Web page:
Getting over the culture shock – thinking positively.

honeymoon-2011-012The first thing that most people do when moving to a new country is make comparisons and of course imply that their way of doing things or products they use are better.  Yes, I have been known to say the common phrase”that’s not how we do it in the U.S.!”, or “I can buy that in the U.S., why don’t they sell that here?!”  Let me share a few example’s of phrases that have come out of my mouth.

  • “You want me walk to the grocery store? How am I going to get the groceries home?”
  • “Why aren’t there coupons in the paper, how on earth am I going to save money?”
  • “What do you mean they don’t sell Revlon makeup here or Secret deoderant?! I won’t survive!”
  • “No, seriously, will that refrigerator get bigger when it grows up?”
  • “Thats not funny!  They really don’t pick up the trash every week?”
  • “What do you mean I can’t throw it away? Now you tell me I have to carry every plastic container to a recycling center and its’ HOW many Kilometers away? Can you translate that into Miles please?”
  • “I’d like a side of Ranch please.” My husband than telling me they don’t have Ranch dressing here.. not even at Mc Donalds!
  • “What does that mean?  28 degrees?  It’s going to be really cold…wait, it’s summertime!”
  • “The recipe call for 150 grams of butter, how much is that? and “I need to use a stick of butter, how many grams is that?”
  • “OMG, she wore that yesterday!”
  • “Does anyone speak English here?”
  • “What is the German word for…. & how do I say that in German?”
  • “What do you mean there is no English translation?”
  • “What do you mean we have to spend 5 euros on a garbage bag to set at the curb?”
  • “Look at that, that lady is on her bike, with groceries in a basket and its like 30 degrees out (farenheit) and she’s like 80!”
  • “I have to walk how far to mail a letter and then I have to speak in German?”
  • “Just call the guy to fix it.”
  • “No, I am not hard of hearing… I just asked you to repeat what you said because I did not quite understand your German.”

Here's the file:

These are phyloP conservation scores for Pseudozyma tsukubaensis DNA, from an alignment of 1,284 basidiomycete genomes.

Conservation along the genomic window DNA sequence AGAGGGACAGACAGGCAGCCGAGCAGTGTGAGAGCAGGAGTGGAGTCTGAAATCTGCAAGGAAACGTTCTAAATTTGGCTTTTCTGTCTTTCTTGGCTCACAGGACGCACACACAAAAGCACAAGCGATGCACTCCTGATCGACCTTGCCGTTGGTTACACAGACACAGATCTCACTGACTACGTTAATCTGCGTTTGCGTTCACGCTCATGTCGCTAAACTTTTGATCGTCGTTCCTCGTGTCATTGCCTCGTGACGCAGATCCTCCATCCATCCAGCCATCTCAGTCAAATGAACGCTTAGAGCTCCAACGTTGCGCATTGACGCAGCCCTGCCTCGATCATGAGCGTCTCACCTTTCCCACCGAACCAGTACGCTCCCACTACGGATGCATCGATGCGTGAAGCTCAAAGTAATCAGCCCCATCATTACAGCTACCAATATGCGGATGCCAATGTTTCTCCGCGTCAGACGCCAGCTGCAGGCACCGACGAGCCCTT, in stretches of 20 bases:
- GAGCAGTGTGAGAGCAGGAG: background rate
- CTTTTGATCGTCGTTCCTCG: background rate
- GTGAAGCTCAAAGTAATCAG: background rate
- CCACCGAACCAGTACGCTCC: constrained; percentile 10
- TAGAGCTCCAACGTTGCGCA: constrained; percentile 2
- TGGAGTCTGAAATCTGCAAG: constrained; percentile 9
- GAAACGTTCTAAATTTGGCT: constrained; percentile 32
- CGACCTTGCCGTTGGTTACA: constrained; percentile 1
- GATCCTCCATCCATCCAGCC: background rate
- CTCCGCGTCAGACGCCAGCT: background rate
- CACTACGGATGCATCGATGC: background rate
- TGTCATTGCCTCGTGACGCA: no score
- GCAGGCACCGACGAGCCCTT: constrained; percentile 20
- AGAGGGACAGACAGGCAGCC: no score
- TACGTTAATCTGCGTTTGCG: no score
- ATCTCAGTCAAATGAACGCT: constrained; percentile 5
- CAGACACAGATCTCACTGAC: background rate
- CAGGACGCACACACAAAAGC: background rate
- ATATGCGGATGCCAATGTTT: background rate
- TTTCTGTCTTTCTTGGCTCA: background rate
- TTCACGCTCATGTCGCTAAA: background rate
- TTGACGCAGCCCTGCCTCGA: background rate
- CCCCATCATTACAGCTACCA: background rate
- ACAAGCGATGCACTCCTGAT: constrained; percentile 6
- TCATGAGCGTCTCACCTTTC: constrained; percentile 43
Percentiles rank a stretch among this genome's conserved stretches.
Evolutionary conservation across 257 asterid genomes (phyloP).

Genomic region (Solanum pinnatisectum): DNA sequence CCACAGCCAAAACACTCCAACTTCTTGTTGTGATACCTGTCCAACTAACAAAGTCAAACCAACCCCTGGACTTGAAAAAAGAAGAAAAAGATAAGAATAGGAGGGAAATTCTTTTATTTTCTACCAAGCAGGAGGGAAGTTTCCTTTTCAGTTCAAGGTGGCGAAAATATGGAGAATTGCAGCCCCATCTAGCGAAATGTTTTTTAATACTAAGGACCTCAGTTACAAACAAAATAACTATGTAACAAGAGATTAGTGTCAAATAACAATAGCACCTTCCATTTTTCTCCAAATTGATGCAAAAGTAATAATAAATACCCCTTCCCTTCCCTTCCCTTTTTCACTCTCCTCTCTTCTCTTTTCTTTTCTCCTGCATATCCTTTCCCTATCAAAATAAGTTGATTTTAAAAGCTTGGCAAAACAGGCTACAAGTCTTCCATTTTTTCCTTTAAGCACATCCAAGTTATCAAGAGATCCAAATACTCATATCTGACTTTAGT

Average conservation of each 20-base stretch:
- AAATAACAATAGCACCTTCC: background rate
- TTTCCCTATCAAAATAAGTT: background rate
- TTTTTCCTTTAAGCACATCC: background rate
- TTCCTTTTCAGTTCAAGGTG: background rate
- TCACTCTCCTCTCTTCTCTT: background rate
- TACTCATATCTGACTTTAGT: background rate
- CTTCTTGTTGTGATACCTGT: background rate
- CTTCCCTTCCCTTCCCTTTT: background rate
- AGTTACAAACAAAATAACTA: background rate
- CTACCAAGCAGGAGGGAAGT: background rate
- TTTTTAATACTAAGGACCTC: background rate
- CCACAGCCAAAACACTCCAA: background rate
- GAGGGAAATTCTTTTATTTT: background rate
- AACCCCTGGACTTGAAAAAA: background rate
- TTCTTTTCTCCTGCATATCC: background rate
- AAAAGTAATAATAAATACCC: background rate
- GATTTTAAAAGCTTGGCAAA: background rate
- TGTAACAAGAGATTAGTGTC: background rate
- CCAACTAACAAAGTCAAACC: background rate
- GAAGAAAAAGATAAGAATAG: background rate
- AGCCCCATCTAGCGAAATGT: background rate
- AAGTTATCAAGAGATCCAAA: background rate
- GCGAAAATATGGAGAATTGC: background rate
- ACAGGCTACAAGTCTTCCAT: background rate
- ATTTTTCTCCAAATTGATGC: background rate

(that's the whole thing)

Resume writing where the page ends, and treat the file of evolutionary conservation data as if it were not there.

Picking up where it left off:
• “Where is the elevator?”
  • “What do you mean we can’t cut the grass today, it’s Sunday.”
  • “What did they say?” (the most popular phrase I say to my husband, when someone talks to me in German, even now at times.)

It was a shock when I first came here, but then I started to live this way of life and it works.  Everything is smaller and metric and just because rules are different does not mean its a bad way to do something.  Less is so much more here and that is something I needed to change in my life.

Now when I travel to the U.S. to visit, I find I suffer from a bit of reverse culture shock.  I never thought that would happen.  I admit, this past April I actually had a panic attack walking into Krogers to grocery shop.  It was so overwhelming!

I embrace both cultures and look at the positive aspects of what both have to offer.  I no longer make rude remarks or comparisons.  I find myself much calmer and happier even.  The diversity of other countries and cultures is what makes our world so unique. I think people should try to travel and experience other cultures.  It broadens our thinking, understanding and acceptance of those who may seem different from us.  It can also cause us to take a look into ourselves as well.

Finally, I have learned to just enjoy and embrace the culture of where I am at that moment.  Just because I might do things in a different way does not mean their way of life is wrong, it’s just different.  A bit of diversity is definitely a good thing.

Coming soon…. Lookbook Brugge, Belgium

                               Oh No – my Lipstick!

                                Devils Food Cake with Buttercream Frosting – Sinfully Delicious.